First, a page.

• COVID-19

    Mayo Clinic researchers question effectiveness of mRNA COVID-19 vaccines for solid organ transplant patients

JACKSONVILLE, Fla. — A small study from Mayo Clinic researchers raises the concern that some transplant patients may have a limited immune response after being vaccinated for COVID-19 with an mRNA vaccine. Their findings are published as a letter to the editor in the American Journal of Transplantation.

The letter covers seven organ transplant recipients diagnosed with COVID-19 at Mayo Clinic in Florida six to 44 days after receiving either of the mRNA COVID-19 vaccines that have been authorized for emergency use by the Food and Drug Administration. Two patients had received one dose, and five patients had received both doses.

COVID-19 infection was confirmed in all patients with a polymerase chain reaction nasal swab test. The study team, led by Hani Wadei, M.D., a Mayo Clinic Transplant Center nephrologist, reports that five of the patients had severe enough infection to be hospitalized and three required oxygen when discharged.

Dr. Wadei and his team tested the blood of patients who had received a solid organ for spike antibodies to COVID-19, which would be the type of antibody generated by the vaccine. Of the six patients who were tested, antibodies to the spike protein were found in only one. That patient had received both mRNA vaccine doses 44 days prior and had a low titer of anti-spike antibody. Using available vaccination data, Dr. Wadei and his team estimated that the infection rate in vaccinated solid organ transplant recipients was 10 times higher than the general population ― 0.6% versus 0.05%.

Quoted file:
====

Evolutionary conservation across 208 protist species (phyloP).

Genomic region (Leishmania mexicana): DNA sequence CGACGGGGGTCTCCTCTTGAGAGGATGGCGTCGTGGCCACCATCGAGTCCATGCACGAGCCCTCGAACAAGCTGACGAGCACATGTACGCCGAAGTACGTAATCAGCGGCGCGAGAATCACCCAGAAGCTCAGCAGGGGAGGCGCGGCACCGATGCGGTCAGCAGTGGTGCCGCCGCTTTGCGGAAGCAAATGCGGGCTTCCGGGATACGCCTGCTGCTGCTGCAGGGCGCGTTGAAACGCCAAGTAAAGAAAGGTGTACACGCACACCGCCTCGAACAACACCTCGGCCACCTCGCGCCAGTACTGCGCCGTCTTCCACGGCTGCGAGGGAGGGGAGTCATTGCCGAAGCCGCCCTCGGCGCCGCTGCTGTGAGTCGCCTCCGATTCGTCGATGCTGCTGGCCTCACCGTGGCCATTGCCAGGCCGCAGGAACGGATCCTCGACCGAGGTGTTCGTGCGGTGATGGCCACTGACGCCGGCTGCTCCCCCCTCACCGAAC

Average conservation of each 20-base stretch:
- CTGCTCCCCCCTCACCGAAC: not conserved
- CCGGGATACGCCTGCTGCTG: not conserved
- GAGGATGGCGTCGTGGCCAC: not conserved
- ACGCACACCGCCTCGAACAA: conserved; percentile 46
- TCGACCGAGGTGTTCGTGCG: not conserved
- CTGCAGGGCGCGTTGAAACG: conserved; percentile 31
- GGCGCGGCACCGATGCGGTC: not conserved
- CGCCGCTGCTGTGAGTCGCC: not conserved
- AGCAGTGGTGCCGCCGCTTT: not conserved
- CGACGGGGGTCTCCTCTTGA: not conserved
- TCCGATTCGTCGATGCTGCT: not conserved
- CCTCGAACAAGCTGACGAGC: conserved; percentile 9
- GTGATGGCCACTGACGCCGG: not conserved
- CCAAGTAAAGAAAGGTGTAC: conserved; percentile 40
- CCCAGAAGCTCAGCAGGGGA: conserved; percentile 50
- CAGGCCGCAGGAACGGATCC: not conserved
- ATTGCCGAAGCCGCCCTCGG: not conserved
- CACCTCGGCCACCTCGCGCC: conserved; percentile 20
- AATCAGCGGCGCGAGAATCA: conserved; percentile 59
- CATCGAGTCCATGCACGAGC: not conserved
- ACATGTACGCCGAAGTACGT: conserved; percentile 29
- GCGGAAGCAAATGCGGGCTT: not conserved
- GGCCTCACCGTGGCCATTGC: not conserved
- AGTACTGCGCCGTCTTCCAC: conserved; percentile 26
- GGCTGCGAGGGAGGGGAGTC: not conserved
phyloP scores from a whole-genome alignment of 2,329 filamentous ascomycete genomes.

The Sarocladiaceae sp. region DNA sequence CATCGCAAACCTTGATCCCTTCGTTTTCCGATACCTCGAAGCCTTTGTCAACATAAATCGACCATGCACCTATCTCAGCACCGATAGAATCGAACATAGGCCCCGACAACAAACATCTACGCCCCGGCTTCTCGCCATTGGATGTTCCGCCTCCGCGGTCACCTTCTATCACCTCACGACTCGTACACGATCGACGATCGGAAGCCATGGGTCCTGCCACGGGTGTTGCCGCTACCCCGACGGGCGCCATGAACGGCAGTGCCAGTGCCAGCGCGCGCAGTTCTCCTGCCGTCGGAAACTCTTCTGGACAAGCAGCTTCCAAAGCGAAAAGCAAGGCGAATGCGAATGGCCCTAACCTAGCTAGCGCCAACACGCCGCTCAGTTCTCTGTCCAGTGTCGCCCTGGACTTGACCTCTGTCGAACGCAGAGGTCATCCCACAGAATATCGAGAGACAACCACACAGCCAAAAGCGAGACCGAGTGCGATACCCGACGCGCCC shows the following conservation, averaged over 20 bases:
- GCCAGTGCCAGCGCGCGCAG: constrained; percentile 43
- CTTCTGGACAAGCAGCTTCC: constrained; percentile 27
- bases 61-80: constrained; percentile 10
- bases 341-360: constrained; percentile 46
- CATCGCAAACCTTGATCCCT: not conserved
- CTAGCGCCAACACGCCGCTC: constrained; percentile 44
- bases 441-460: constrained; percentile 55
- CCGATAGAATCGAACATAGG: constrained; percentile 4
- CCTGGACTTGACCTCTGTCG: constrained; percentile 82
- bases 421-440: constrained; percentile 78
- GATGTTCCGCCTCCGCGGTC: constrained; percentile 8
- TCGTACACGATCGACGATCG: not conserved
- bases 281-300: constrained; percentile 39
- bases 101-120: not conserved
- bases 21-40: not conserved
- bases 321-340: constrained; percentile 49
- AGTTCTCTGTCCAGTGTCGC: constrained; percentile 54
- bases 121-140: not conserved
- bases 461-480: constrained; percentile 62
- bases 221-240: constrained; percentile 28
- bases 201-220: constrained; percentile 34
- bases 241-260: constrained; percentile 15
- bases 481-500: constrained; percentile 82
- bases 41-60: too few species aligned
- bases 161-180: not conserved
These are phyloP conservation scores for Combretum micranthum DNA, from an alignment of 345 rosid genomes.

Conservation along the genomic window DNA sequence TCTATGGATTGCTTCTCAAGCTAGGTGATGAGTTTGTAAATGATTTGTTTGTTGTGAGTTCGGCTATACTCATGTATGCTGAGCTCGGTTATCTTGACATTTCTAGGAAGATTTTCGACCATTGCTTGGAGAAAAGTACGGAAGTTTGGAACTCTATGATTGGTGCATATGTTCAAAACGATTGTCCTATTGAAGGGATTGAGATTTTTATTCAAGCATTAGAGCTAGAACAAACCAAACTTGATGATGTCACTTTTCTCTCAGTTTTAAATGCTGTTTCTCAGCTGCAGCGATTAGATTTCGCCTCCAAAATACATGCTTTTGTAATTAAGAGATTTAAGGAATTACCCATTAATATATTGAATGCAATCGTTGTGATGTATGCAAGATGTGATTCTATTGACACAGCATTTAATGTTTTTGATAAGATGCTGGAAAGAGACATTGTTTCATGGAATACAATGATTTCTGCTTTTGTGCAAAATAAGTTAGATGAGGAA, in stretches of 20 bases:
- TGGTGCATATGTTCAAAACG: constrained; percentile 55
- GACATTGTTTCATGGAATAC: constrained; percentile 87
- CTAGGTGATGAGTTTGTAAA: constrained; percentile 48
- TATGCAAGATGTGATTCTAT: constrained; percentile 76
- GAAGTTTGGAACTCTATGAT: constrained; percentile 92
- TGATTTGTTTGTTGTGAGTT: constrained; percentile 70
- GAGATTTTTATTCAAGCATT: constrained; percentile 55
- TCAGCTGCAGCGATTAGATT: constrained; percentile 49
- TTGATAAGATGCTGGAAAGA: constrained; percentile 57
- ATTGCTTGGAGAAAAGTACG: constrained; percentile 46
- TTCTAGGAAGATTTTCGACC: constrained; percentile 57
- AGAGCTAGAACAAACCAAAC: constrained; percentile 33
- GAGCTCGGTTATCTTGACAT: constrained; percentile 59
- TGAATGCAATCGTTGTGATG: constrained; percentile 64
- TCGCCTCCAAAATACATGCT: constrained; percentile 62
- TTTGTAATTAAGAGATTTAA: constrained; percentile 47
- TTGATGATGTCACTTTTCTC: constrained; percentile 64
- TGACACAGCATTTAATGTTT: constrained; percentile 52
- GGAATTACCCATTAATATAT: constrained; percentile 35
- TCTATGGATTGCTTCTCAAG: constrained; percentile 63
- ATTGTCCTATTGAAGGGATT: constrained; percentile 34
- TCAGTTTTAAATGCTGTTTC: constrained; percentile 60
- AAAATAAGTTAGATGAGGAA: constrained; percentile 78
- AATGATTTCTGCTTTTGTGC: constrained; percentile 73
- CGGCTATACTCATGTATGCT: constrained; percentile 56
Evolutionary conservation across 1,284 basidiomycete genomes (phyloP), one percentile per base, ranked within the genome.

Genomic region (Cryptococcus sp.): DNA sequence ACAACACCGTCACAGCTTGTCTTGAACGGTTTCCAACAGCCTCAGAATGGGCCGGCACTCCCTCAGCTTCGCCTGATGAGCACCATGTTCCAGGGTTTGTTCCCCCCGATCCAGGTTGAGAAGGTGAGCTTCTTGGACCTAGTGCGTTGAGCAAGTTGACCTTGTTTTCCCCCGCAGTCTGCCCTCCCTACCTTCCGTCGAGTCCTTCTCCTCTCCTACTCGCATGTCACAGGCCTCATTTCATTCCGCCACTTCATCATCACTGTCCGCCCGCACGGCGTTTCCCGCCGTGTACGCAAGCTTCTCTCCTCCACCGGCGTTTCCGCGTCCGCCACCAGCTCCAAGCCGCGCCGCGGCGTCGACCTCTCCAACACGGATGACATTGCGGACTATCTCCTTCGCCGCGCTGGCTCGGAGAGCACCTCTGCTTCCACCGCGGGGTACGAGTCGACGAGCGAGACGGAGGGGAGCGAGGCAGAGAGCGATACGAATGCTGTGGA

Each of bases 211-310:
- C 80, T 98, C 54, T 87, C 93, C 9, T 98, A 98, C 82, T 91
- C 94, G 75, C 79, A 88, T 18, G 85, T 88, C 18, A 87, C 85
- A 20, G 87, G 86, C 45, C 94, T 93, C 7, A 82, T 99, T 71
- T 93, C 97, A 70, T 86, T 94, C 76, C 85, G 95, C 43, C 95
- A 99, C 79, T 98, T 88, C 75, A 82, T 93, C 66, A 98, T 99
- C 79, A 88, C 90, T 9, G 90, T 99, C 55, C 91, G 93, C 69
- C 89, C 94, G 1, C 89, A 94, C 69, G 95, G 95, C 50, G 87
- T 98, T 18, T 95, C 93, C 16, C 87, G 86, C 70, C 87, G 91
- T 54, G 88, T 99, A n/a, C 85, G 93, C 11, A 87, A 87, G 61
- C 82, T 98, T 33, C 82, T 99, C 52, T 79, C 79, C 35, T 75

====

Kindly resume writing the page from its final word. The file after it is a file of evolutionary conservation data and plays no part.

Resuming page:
"This study is eye-opening for the transplant community," says Dr. Wadei. "Our study suggests that transplant patients don't have the same immune response as the general population. They got infected after getting vaccinated and lifting protective measures, thinking they were immune to the virus."

The researchers note that transplant patients were excluded from current vaccine studies. Another vaccine, based around an adenovirus vector and authorized for use by the FDA, was not reviewed by Mayo researchers in this study, as it was not available to Mayo patients.

"Care should still be implemented in vaccinated solid organ transplant immunocompromised patients until we have better vaccine strategies," says Dr. Wadei. "All individuals, especially transplant patients, should continue to follow protective measures, such as social distancing, mask-wearing and regular hand hygiene."

The researchers are calling on further studies to test for vaccine efficacy in transplant patients, examine post-vaccine infection rate and identify methods to boost the vaccine-related immune response in these patients. The next step in their research is to test all vaccinated solid organ transplant recipients at Mayo Clinic in Florida for anti-spike antibodies, with the goal of expanding studies to additional transplant patients at Mayo's other campuses in Arizona and Minnesota.

Other authors on the paper are Thomas Gonwa, M.D.; Juan Carlos Leoni Moreno, M.D.; Sadia Shah, M.D.; Nabeel Aslam, M.D.; and Leigh Speicher, M.D. ― all from Mayo Clinic.

For the full author list and disclosure information, see the published paper.


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